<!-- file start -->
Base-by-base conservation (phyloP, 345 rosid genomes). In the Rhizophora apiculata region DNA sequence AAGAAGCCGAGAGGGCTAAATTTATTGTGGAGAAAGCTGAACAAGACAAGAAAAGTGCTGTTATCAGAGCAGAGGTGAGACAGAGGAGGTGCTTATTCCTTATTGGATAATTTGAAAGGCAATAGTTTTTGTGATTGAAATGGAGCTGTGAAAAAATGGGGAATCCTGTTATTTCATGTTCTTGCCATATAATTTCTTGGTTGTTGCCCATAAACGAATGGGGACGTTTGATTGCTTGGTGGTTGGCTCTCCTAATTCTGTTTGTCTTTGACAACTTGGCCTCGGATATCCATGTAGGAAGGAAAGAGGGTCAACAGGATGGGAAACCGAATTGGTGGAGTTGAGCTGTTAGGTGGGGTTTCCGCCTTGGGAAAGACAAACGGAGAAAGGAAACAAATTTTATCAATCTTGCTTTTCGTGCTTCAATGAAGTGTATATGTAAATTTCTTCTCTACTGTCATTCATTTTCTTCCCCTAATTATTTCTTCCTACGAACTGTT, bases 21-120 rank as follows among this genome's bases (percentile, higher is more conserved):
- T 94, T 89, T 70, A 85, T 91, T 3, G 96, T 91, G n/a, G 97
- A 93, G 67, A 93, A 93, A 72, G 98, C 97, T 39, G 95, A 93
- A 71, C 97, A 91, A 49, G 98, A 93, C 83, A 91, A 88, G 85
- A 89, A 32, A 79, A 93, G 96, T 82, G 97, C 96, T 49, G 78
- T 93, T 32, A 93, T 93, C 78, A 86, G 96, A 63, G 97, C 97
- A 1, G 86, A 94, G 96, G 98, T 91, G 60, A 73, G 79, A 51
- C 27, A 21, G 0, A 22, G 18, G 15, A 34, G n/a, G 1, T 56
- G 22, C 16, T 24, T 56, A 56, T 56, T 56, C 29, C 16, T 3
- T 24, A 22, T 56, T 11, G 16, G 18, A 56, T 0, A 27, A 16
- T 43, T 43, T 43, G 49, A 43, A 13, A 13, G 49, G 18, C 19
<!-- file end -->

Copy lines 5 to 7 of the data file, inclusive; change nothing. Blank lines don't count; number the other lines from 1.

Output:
- A 89, A 32, A 79, A 93, G 96, T 82, G 97, C 96, T 49, G 78
- T 93, T 32, A 93, T 93, C 78, A 86, G 96, A 63, G 97, C 97
- A 1, G 86, A 94, G 96, G 98, T 91, G 60, A 73, G 79, A 51